As Iran Talks Peter Out, A New Push for Even Harsher Sanctions

The sanctions not only harm the Iranian people, they are ineffective in changing the behavior of the regime

After weeks of international negotiations with Iran over their nuclear program produced no silver bullet, there is another bipartisan push in Congress to increase the already crushing economic sanctions on Iran.

House and Senate officials started crafting legislation this week that will intensify the pain and suffering, mostly  for ordinary Iranian civilians. The new set of sanctions will make it even harder for Iranian businesses to buy insurance, obtain foreign financing and export goods.

While revenue for the Iranian regime is expected to be cut in half very soon, the population is feeling the pain too. Unemployment and inflation are rising uncontrollably and there are shortages of many foreign drugs, even though the punitive sanctions don’t directly target supplies such as medicines.

As effective as these measures may be in harming ordinary Iranians and cutting the revenue of the Iranian regime, they are completely ineffective in changing the behavior or make-up of the regime (the interventionists’ stated goal). Sanctions have a terrible track record for effectiveness throughout history and this case is no different.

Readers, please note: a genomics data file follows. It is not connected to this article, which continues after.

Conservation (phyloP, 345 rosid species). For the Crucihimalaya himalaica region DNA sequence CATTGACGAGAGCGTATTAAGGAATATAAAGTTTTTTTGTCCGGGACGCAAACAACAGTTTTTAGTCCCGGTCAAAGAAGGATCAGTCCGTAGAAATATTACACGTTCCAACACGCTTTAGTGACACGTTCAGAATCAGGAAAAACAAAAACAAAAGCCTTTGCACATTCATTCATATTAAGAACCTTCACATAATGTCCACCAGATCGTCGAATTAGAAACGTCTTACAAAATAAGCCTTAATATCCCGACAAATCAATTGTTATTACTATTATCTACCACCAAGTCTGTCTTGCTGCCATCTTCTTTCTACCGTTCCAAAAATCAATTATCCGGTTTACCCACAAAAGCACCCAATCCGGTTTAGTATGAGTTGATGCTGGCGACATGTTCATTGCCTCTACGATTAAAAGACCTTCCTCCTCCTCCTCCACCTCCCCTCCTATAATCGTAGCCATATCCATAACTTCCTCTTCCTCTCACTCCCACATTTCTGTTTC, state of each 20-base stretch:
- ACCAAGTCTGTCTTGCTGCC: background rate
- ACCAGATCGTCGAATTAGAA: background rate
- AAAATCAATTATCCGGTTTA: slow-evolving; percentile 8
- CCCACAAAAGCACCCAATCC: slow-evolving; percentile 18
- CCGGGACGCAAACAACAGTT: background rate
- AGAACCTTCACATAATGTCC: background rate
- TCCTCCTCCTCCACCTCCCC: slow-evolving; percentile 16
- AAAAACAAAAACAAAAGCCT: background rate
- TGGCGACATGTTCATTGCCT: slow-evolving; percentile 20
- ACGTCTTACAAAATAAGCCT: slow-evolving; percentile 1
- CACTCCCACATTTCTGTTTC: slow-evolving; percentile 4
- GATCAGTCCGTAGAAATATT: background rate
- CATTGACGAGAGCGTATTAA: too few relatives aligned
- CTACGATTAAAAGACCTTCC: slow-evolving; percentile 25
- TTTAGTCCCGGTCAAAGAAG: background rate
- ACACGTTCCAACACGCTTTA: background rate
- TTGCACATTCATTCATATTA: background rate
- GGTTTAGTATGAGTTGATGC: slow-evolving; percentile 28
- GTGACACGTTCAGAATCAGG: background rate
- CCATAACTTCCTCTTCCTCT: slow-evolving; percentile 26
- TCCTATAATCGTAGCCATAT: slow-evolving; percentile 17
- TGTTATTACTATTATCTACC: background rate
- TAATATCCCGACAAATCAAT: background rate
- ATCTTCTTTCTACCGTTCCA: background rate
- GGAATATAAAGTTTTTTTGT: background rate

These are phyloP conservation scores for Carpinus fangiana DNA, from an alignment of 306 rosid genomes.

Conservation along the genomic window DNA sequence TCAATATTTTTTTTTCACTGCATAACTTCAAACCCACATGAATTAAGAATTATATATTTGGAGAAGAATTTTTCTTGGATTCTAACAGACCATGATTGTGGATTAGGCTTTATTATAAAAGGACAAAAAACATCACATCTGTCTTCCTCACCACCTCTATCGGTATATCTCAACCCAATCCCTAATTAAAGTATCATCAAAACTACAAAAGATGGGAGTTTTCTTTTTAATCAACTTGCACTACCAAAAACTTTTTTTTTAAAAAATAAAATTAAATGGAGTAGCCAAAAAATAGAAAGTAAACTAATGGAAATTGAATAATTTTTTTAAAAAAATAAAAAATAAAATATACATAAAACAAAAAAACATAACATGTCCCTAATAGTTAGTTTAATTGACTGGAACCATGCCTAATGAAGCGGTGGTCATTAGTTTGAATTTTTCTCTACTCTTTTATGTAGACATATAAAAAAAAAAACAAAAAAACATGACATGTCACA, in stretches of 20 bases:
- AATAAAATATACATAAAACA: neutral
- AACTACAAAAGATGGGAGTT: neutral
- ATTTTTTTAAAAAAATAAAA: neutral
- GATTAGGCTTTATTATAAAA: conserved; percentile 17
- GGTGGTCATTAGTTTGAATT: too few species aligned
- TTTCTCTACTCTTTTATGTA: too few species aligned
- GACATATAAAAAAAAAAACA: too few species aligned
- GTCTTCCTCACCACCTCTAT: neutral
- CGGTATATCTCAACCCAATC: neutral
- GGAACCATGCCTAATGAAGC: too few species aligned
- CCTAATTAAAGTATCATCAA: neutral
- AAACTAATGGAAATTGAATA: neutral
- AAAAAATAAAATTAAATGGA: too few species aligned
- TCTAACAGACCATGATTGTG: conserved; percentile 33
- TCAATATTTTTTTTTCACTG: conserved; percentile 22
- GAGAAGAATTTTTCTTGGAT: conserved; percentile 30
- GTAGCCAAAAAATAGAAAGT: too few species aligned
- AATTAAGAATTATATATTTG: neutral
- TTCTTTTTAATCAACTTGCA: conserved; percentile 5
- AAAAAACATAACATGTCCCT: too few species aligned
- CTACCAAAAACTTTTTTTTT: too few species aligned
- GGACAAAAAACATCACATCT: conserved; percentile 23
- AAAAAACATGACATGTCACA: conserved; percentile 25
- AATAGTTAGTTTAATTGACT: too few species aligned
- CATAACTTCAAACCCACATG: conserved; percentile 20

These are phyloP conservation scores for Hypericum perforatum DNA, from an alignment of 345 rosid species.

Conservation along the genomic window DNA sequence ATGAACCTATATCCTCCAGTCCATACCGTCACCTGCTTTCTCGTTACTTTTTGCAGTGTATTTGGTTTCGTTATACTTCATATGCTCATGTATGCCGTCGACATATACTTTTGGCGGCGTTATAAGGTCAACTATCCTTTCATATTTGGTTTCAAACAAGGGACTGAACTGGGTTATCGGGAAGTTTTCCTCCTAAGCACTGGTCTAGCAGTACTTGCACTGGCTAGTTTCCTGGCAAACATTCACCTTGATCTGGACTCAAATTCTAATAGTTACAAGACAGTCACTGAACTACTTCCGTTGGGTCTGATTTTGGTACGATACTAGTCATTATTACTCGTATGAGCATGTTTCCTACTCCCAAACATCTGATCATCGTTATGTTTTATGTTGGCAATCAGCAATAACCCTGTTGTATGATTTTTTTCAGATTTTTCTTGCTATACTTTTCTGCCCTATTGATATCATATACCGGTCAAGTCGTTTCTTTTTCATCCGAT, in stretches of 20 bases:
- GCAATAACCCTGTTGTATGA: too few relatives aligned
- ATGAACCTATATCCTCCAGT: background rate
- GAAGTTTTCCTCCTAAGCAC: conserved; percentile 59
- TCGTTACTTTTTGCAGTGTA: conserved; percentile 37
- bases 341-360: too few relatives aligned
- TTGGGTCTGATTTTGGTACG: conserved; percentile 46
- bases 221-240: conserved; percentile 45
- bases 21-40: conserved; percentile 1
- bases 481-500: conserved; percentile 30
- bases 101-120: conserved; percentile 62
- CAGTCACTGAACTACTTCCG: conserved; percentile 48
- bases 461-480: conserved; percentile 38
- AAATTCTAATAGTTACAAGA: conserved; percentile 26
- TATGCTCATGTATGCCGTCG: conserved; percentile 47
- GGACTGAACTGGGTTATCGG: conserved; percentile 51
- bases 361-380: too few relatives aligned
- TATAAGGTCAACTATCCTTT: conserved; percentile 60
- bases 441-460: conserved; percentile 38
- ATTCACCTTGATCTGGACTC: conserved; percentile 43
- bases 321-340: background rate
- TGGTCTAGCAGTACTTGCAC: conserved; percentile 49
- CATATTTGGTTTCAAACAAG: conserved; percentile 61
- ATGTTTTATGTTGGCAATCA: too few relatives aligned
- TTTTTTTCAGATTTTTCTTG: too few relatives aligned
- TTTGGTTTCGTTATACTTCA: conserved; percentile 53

So far, the US-led P5+1 group has made overly strict demands on Iran while continuing aggressive military and economic postures. Iran, on the other hand, has offered a measured proposal which the West balked at and rejected.

In principle, the talks and the Western aggression against Iran are illegitimate. There is a consensus in the US intelligence community that Iran is not developing nuclear weapons and has demonstrated no intention to do so.

Still, the sanctions and then negotiations were imposed on Iran. But the so-called diplomacy with Iran has been “predicated on intimidation, illegal threats of military action, unilateral ‘crippling’ sanctions, sabotage, and extrajudicial killings of Iran’s brightest minds,” writes Reza Nasri at PBS Frontline’s Tehran Bureau. These postures have spoiled the chance to resolve this issue promptly and respectfully.

Author: John Glaser

John Glaser writes for